Our Organisation Search
Quick Links
Toggle: Topics

Easing the burden of coccidiosis

Easing the burden of coccidiosis

This spring has posed many challenges on farms throughout the country. Tommy Cox, Teagasc DairyBeef 500 Advisor, writes that one such challenge which can be particularly prevalent on some calf rearing farms is coccidiosis.

Coccidiosis is caused by protozoa and will tend to present as a problem in calves between three weeks and nine months of age.

Coccidia are single-celled parasites that can infect a wide range of animals. These organisms are host specific, meaning they won’t pass from one species of animal to the other but will pass between the same species. These parasites affect the small and/or large intestine, where they damage the intestinal wall.

Sub-clinical infection often occurs on some farms, where animals show very little symptoms and will recover with time, but they will as suffer a performance set back. In more severe cases, symptoms include a watery scour with the presence of blood due to damage of the gut lining. Damage to the intestine reduces the calf’s ability to absorb fluids and nutrients and so calves that are infected can become dehydrated and, as a result, rapid treatment is required.


Like with any disease, prevention is always better than the cure. At present, there is no vaccine available to give protection against coccidiosis, therefore management practices are the only way to prevent a potential outbreak.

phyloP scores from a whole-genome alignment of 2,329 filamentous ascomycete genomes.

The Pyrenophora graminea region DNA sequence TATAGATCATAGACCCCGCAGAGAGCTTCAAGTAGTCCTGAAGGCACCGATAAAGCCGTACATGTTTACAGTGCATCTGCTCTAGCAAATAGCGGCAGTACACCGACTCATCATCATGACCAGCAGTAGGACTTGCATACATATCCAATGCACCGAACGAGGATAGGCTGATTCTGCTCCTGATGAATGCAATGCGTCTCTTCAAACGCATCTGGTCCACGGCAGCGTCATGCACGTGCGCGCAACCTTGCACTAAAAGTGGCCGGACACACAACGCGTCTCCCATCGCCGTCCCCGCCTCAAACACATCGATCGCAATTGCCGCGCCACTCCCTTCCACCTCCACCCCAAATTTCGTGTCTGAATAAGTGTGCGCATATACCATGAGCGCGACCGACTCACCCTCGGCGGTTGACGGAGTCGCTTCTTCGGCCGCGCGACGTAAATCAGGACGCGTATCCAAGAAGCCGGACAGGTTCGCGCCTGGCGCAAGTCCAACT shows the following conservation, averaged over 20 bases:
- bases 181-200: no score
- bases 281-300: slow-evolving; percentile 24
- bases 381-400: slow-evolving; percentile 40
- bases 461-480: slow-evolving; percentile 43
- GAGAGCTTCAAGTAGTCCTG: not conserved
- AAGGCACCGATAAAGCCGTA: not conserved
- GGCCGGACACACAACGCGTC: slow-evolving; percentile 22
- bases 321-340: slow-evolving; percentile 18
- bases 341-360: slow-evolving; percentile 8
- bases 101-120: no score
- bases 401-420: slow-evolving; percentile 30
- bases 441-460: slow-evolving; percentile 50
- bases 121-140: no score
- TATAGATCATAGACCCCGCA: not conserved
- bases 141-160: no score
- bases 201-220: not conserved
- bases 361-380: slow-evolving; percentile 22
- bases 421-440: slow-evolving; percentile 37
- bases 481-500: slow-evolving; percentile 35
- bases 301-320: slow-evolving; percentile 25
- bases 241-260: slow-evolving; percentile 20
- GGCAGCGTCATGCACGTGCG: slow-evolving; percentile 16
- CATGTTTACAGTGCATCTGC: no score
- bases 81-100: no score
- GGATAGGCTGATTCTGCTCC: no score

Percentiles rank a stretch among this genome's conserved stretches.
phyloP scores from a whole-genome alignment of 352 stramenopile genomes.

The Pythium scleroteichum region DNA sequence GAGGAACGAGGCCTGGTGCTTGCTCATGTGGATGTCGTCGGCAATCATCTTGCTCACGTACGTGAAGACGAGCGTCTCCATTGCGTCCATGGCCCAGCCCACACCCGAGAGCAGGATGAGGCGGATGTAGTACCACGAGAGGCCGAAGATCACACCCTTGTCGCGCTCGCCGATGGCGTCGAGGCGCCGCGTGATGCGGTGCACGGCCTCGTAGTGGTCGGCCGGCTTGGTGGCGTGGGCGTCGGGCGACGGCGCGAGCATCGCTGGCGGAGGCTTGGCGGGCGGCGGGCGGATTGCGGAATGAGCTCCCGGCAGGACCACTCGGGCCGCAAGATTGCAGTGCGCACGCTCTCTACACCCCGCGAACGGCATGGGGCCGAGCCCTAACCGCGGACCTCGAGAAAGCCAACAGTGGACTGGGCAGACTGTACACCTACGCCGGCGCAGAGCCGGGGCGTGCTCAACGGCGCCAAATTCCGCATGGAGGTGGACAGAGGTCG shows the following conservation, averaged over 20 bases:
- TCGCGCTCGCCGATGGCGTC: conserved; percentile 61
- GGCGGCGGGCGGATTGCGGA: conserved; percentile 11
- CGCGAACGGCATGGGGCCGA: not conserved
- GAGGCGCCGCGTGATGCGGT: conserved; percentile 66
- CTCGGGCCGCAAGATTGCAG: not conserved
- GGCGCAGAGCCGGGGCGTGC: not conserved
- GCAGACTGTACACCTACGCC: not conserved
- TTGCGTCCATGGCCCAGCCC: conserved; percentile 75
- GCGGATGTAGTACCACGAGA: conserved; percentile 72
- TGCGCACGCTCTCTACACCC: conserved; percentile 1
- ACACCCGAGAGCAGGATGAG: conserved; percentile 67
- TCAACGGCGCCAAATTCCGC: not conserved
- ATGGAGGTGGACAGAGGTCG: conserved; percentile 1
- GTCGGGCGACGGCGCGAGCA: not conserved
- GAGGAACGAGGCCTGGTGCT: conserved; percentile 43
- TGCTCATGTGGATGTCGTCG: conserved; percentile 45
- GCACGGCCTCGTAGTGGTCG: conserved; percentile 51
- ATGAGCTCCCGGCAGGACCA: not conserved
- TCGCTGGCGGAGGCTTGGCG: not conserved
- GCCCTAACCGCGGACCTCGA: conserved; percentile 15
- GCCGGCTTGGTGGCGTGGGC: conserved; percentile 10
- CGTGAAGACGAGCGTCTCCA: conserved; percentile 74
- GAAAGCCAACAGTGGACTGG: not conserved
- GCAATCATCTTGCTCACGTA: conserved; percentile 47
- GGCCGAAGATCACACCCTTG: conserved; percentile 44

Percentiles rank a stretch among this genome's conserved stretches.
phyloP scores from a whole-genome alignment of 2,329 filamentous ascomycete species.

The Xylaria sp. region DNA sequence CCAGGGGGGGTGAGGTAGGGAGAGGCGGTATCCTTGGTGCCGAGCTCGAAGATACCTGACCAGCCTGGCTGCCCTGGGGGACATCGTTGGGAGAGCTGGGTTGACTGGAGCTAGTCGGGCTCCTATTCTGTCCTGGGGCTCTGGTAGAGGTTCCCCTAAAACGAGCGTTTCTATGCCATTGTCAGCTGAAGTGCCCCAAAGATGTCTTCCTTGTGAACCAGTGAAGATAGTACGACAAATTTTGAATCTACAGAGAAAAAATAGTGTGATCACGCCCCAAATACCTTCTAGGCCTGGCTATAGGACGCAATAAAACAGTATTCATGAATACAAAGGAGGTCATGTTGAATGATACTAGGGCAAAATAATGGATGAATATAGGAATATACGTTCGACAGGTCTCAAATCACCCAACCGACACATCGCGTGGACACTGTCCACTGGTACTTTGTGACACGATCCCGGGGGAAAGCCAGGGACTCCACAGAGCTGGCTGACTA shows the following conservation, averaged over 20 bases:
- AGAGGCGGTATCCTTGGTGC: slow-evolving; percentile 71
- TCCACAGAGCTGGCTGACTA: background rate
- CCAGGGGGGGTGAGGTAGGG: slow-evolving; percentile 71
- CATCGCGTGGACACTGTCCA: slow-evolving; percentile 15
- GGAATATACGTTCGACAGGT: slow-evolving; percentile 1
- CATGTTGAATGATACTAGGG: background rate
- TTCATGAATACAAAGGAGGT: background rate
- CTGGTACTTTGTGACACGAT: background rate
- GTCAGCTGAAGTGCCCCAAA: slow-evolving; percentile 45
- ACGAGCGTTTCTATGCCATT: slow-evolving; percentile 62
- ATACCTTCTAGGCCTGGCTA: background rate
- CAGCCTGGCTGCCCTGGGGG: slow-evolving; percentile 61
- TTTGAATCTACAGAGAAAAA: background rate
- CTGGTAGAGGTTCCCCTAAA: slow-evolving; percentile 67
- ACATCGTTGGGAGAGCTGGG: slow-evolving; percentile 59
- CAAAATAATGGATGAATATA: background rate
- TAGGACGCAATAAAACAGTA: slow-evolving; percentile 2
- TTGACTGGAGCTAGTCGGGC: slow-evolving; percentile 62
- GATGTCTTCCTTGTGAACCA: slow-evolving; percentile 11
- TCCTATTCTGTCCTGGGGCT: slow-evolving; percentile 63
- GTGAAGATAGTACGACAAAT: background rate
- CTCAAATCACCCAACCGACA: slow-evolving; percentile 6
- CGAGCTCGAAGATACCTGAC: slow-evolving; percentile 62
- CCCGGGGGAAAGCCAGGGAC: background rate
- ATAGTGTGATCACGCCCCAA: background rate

Good hygiene is crucially important in preventing an outbreak. Keeping bedding changed and keeping fresh straw under calves at all times helps prevent build up. Preventing the build-up of faecal contamination around feed and water troughs, or any area where calves congregate, is also important to preventing an outbreak. Mixing of different ages of calves should be avoided, as younger calves will be more susceptible to the disease.

If you have had a problem, make sure sheds are cleaned and disinfected with a strong disinfectant between batches of calves. Disinfectant choice that kills oocytes is critical.

A farm-specific disease

Coccidiosis is totally farm specific. Some farms may require treatment in the shed or on pasture where other farms require treatment at both stages. Where there’s a history of coccidiosis on the farm, vigilance is required.

Good management of coccidiosis involves allowing the calves to be exposed to the parasite to develop immunity but at the same time avoiding disease and poor performance. Taking dung samples from a number of animals within the group is also advised as animals failing to exhibit clinical signs may have a high oocyte burden.

Herds that have an ongoing problem with coccidiosis will often dose calves with anti-coccidial products that contain the active ingredients diclurazil/toltrazuril as a prophylactic. When treating, the best time to administer the product of choice is one week before expected clinical signs. This will allow some exposure to the parasite and allow immunity to develop. Diclurazil-based products enables natural immunity to develop. Toltrazuil products are only licensed to be used in calves less than 80kg due to with environmental contamination with the product.

More information on the DairyBeef 500 Campaign